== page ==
At DLD, cultural undercurrents are always buzzing. People meet, ideas are exchanged and contradictions collide.
Exploring culture - an admittedly very wide and loosely applied term - will often lead to new insights in a setting like this. The very last session of the DLD Moscow was a true example of this dynamic, offering a diverse meal of communication strategies, visual arts, movie making and disruptive entrepreneurship.
Michael Conrad of the Berlin School of Creative Leadership shot off the panel by taking the audience through some of the most pertinent trends in creative branding. “A product is a service that provides a function. Culture creates a brand,” Conrad said, highlighting examples like Havaianas, Freitag Bags, Levi’s, Apple and Marlboro.
Conrad was followed on the stage by Kevin Abosch, renowned for his portrayals of Hollywood stars like Johnny Depp, Scarlett Johansson and Dennis Hopper.
Abosch “will never refer to himself as a photographer,” but rather finds challenges in “exploring the space between community and individuals and the resulting art.” Work includes portraits of populations in for instance Ireland, and more recently, leading figures in the tech industry. This project, helped underway by DLD founders Steffi Czerny and Marcel Reichart, Abosch explained, has allowed him to pursue this quest further, and includes portraits of leading figures like Jack Dorsey, Jimmy Wales and Niklas Zennström.
Exploration of culture is also a driving force for German film maker Jens Meurer and his colleague Johnny Riley, who offered insights into the distinct contemporary Russian film culture.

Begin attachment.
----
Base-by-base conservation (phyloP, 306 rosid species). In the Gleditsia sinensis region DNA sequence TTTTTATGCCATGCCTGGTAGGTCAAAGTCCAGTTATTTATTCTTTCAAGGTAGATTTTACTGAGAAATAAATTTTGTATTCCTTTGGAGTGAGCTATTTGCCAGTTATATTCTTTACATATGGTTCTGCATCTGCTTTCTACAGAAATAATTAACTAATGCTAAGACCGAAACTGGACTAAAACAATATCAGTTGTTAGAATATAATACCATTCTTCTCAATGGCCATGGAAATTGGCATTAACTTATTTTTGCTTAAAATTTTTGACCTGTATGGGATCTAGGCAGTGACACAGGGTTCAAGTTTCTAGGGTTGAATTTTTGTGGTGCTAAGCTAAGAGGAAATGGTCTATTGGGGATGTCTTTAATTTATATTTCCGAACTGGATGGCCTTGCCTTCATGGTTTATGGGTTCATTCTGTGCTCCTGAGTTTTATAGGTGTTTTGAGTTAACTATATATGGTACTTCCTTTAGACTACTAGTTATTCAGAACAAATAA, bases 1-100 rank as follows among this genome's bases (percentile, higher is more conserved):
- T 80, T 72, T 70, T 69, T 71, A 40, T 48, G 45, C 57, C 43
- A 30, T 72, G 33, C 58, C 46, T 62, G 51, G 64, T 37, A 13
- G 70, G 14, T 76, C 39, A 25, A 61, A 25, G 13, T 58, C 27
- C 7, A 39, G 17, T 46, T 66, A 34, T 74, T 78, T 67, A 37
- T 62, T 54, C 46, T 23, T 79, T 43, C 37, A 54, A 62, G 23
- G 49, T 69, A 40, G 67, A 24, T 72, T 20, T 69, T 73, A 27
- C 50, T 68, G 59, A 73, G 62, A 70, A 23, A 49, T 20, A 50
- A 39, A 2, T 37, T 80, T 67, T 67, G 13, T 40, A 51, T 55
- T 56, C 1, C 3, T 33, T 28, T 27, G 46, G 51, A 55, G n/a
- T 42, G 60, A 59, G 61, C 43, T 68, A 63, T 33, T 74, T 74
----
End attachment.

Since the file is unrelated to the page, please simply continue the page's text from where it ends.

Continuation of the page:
Russian cinema, Meurer said, is under pressure from Hollywood productions, much like in Europe. This has “driven him to work with Russian movies” and has propelled him into projects that have a significant Russian identity. Among his latest initiatives is the story of Katharina the first and her love affair with Peter the Great - “a Saint Petersburg love story that has yet to be told.”
Finally, Natalia Sindeeva of TV Rain provided a piece of motivational input and a story of dreams coming true. Sindeeva began a journey to create her own TV channel in 2007, and fought a long and complicated fight to establish what has since become an industry leading online TV station.
TV Rain, Sindeeva said, is quickly becoming a leading source for information in a changing Russian media landscape, and is for example revolutionary in providing content that is created in cooperation with the viewership.
The award-winning channel today airs 60% of its show live online, and hosts its editorial meetings in front of rolling cameras. “More than a TV channel, we have become a multimedia content source,” Sindeeva said. “It’s dream come true, and it shows that it is possible to destroy many contemporary TV stereotypes - in Russia and elsewhere.”